In 1910, the cousin sold the house.

Columbia Heights is a serene scene — for now, at least. Eagle photo by Lore Croghan
Columbia Heights is a serene scene — for now, at least. Eagle photo by Lore Croghan

 

Bankers and orphans

At some point after that, 218 Columbia Heights became the residence of Richard S. Ramsay, who was a  former president of East River Savings Bank. He lived there until his death in 1931.

After that, it belonged to his half-sister, Ione May Spears. When she died in 1932, she left the house and everything in it to the Orphan Asylum Society of Brooklyn.

Eagle stories published in 1935 describe an auction of the rowhouse’s contents, which included Ramsay’s desk from his job at the bank and paintings by various artists. Auction proceeds went to support an orphanage at 1435 Atlantic Ave.

Now, back to present-day Brooklyn Heights.

The sale of 218 Columbia Heights closed in August.

An LLC with Steven Eisenstadt and Jennifer Eisenstadt as members bought the brownstone from the estate of Robert S. Rubin, who had owned the property since 1989, city Finance Department records indicate.

According to a Real Deal story about the recent house sale, Steven Eisenstadt is the CEO of Cumberland Packing Corp., the Brooklyn-based maker of Sweet’N Low. Rubin was an investment banker and philanthropist.

 

Austin Tobin’s Monroe Place brownstone

In September, an LLC with David R. Welch as manager bought 13 Monroe Place for $11.5 million, Finance Department records show.

The deed gives Welch’s address at SJP Properties in Times Square. The firm develops office complexes and residential buildings. Welch has been its chief financial officer since its 1981 founding.

The Monroe Place brownstone sold for more than its asking price, which had been $10.5 million, online postings indicate. Joan Goldberg of Brown Harris Stevens had the listing.

The seller, an LLC with Alexandre Mars as manager, had purchased 13 Monroe Place for $7.75 million in 2012, Finance Department records indicate.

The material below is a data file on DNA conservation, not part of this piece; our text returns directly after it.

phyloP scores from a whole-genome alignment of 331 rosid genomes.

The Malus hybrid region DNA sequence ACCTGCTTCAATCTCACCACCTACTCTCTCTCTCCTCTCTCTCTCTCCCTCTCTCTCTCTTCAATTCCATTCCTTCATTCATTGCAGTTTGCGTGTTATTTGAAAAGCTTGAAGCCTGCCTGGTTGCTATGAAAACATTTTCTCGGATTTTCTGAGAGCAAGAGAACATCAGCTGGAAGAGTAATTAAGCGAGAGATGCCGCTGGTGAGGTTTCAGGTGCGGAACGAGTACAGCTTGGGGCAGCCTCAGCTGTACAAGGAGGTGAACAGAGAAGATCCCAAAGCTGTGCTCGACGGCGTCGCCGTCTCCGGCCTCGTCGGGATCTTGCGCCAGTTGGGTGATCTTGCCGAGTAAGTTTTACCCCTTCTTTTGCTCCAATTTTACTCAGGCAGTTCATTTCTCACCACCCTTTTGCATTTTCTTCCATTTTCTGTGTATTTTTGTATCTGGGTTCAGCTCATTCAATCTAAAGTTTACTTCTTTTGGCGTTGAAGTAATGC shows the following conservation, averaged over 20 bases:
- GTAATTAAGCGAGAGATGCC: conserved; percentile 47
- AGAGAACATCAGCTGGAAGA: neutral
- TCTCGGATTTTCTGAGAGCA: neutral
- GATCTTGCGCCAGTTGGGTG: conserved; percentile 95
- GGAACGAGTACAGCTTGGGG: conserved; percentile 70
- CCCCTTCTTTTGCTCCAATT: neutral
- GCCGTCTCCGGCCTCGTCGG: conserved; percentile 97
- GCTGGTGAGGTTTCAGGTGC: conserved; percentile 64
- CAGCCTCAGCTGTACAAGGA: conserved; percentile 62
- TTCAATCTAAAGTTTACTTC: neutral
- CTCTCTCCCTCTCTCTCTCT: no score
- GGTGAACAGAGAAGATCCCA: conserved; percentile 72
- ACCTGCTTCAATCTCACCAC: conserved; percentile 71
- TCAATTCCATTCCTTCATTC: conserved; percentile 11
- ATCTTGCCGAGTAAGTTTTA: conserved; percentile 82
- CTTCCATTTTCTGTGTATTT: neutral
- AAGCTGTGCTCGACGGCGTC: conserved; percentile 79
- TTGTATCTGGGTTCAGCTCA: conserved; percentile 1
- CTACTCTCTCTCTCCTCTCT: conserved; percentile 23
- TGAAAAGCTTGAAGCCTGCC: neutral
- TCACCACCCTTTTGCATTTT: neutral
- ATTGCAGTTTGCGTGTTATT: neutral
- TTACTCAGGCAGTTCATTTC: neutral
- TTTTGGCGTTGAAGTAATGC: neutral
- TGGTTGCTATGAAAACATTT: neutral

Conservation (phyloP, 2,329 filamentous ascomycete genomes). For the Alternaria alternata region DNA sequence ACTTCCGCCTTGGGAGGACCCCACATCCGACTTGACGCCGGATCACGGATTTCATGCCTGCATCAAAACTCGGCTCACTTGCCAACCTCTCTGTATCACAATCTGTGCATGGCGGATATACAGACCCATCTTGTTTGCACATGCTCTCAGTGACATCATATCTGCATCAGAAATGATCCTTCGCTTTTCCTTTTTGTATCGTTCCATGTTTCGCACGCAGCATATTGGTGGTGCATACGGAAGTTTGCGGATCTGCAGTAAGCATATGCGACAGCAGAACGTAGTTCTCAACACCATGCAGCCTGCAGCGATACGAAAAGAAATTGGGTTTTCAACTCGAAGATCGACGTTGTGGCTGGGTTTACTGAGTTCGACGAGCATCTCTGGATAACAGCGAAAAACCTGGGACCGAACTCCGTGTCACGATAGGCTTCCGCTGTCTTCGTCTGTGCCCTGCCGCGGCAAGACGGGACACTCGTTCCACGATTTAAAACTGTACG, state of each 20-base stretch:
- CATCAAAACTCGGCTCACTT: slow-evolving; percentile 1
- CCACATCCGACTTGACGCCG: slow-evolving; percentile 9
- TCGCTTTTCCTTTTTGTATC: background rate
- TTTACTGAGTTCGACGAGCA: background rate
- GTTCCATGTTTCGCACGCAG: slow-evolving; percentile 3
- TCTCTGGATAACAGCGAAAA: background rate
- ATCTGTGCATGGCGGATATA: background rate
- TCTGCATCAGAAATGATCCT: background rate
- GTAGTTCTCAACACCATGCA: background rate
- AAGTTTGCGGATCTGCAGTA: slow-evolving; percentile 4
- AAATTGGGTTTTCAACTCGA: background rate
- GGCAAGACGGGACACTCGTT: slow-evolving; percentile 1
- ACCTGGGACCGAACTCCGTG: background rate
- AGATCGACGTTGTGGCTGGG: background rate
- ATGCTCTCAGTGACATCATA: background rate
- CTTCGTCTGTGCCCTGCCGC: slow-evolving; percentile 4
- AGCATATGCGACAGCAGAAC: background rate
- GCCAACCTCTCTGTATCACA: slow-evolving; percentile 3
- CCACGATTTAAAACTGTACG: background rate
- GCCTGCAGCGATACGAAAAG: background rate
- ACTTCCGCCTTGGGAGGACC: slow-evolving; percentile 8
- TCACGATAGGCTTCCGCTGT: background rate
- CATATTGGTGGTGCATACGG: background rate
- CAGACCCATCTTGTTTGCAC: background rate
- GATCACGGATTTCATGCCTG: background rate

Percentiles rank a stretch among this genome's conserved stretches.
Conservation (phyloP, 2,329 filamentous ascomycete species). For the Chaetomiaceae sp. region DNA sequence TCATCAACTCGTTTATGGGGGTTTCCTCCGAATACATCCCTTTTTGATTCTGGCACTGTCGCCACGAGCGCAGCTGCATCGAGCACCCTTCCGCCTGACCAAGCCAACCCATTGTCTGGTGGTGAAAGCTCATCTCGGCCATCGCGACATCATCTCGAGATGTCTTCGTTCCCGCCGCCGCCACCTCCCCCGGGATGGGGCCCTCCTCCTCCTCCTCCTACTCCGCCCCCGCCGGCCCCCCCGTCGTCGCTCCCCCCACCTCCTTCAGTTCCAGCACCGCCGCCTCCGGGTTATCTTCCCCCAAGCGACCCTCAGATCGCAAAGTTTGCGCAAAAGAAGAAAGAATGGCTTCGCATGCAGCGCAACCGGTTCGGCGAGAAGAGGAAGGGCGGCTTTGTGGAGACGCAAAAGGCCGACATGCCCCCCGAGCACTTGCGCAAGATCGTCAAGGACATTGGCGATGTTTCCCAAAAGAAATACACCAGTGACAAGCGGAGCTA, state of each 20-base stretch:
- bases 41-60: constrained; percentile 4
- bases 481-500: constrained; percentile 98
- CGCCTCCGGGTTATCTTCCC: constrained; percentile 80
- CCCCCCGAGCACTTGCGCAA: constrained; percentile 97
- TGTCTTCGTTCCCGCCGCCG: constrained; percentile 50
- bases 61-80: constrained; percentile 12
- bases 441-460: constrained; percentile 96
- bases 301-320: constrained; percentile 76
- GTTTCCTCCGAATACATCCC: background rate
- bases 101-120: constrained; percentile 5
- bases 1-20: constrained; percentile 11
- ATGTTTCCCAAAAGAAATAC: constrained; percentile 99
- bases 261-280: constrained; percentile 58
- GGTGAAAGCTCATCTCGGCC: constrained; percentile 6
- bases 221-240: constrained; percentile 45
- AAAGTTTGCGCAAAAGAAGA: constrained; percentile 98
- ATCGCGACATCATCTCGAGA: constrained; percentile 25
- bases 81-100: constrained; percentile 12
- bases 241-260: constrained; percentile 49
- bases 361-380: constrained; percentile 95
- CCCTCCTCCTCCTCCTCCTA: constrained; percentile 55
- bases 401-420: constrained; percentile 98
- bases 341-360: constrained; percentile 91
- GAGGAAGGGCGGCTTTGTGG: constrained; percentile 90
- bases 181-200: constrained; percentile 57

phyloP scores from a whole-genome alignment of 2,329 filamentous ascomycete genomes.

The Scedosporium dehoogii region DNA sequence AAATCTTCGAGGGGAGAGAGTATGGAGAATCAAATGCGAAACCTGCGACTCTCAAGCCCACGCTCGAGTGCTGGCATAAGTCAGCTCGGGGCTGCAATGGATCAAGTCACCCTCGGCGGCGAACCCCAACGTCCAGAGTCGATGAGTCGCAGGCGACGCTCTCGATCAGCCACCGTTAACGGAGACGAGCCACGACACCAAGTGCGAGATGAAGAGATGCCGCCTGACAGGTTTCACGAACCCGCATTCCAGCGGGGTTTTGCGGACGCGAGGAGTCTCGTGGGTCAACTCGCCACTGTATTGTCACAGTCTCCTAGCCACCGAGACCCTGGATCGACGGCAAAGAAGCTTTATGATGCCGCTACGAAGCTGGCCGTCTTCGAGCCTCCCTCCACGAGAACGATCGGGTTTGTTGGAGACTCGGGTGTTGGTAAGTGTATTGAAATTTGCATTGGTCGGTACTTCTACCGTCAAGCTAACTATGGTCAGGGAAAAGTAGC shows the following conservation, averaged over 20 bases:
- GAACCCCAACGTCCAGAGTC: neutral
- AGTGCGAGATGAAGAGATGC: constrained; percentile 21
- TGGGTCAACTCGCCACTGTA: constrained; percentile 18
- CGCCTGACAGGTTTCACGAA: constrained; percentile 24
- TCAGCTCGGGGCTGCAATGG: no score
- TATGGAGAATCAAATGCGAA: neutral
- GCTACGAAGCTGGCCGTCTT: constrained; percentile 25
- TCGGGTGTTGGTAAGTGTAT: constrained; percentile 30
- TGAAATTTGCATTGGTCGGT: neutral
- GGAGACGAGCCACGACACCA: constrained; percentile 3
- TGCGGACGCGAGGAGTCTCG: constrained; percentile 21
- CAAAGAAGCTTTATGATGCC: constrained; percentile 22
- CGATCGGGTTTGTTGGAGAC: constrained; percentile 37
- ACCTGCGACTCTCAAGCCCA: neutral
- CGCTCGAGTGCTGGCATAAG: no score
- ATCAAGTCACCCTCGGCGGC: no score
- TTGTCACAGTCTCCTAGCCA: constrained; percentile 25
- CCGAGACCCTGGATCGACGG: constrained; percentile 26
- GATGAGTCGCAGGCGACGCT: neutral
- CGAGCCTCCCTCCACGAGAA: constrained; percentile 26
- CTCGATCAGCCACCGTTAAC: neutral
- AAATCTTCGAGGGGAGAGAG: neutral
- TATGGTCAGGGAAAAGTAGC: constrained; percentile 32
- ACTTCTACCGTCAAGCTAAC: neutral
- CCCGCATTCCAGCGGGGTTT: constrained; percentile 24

The brownstone at left is 13 Monroe Place, which recently changed hands. Eagle photo by Lore Croghan
The brownstone at left is 13 Monroe Place, which recently changed hands. Eagle photo by Lore Croghan

 

According to Clay Lancaster’s book “Old Brooklyn Heights, New York’s First Suburb,” 13 Monroe Place was built in 1851.

An Eagle story published in 1952 said 13 Monroe Place was the home of Austin Tobin, who was the executive director of the Port Authority of New York and New Jersey.

Tobin, who held that job from 1942 to 1972, spearheaded the development of the original World Trade Center, which was destroyed in the 9/11 terror attack. He also was in charge of financing and developing metro New York’s four major airports.

Tobin died in 1978.

That's Port Authority honcho Austin Tobin at far left at a 1967 charity ball with Lady Bird Johnson. Industrialist Charles Engelhard is at far right. AP File Photo
That’s Port Authority honcho Austin Tobin at far left at a 1967 charity ball with Lady Bird Johnson. Industrialist Charles Engelhard is at far right. AP File Photo

 

A home in a cozy cul-de-sac

In May, an LLC with Lee Bergstein as authorized signatory bought 6 Grace Court Alley for $8.325 million, Finance Department records show.

It’s a carriage house on a cozy cul-de-sac whose entrance is on Hicks Street.

The first house with a flat roof is 6 Grace Court Alley, which was recently sold. Eagle photo by Lore Croghan
The first house with a flat roof is 6 Grace Court Alley, which was recently sold. Eagle photo by Lore Croghan

 

In early 2017, Brown Harris Stevens had the listing for 6 Grace Court Alley and the asking price was $10 million, online postings indicate. Later that year, Compass became the listing broker and the asking price was trimmed to $8.8 million.